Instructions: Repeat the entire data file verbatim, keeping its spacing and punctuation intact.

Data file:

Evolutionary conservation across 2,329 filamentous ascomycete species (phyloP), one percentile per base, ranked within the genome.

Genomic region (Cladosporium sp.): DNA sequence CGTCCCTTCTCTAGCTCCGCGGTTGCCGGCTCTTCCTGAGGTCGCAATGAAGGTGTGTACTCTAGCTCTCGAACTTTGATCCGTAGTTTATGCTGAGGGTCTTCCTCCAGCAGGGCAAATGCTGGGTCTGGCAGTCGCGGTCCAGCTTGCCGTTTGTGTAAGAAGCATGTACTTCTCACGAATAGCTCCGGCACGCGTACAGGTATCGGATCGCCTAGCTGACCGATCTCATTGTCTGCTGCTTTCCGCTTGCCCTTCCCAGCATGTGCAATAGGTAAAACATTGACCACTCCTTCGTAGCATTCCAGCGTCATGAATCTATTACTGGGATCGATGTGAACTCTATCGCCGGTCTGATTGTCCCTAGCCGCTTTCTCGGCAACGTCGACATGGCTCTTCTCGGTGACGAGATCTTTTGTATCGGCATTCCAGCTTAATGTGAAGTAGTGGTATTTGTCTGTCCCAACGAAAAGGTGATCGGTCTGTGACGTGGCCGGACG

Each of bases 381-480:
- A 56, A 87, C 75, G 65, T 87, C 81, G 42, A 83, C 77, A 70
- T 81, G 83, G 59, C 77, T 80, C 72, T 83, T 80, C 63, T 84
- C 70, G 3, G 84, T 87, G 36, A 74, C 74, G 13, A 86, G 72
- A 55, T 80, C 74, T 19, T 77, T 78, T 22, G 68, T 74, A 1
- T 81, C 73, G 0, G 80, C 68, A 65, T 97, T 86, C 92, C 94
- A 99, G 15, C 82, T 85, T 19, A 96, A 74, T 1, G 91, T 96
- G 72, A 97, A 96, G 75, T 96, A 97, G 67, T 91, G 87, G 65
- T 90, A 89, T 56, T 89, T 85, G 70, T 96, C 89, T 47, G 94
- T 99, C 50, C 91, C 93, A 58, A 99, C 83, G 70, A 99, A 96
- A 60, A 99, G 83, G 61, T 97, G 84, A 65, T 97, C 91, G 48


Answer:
Evolutionary conservation across 2,329 filamentous ascomycete species (phyloP), one percentile per base, ranked within the genome.

Genomic region (Cladosporium sp.): DNA sequence CGTCCCTTCTCTAGCTCCGCGGTTGCCGGCTCTTCCTGAGGTCGCAATGAAGGTGTGTACTCTAGCTCTCGAACTTTGATCCGTAGTTTATGCTGAGGGTCTTCCTCCAGCAGGGCAAATGCTGGGTCTGGCAGTCGCGGTCCAGCTTGCCGTTTGTGTAAGAAGCATGTACTTCTCACGAATAGCTCCGGCACGCGTACAGGTATCGGATCGCCTAGCTGACCGATCTCATTGTCTGCTGCTTTCCGCTTGCCCTTCCCAGCATGTGCAATAGGTAAAACATTGACCACTCCTTCGTAGCATTCCAGCGTCATGAATCTATTACTGGGATCGATGTGAACTCTATCGCCGGTCTGATTGTCCCTAGCCGCTTTCTCGGCAACGTCGACATGGCTCTTCTCGGTGACGAGATCTTTTGTATCGGCATTCCAGCTTAATGTGAAGTAGTGGTATTTGTCTGTCCCAACGAAAAGGTGATCGGTCTGTGACGTGGCCGGACG

Each of bases 381-480:
- A 56, A 87, C 75, G 65, T 87, C 81, G 42, A 83, C 77, A 70
- T 81, G 83, G 59, C 77, T 80, C 72, T 83, T 80, C 63, T 84
- C 70, G 3, G 84, T 87, G 36, A 74, C 74, G 13, A 86, G 72
- A 55, T 80, C 74, T 19, T 77, T 78, T 22, G 68, T 74, A 1
- T 81, C 73, G 0, G 80, C 68, A 65, T 97, T 86, C 92, C 94
- A 99, G 15, C 82, T 85, T 19, A 96, A 74, T 1, G 91, T 96
- G 72, A 97, A 96, G 75, T 96, A 97, G 67, T 91, G 87, G 65
- T 90, A 89, T 56, T 89, T 85, G 70, T 96, C 89, T 47, G 94
- T 99, C 50, C 91, C 93, A 58, A 99, C 83, G 70, A 99, A 96
- A 60, A 99, G 83, G 61, T 97, G 84, A 65, T 97, C 91, G 48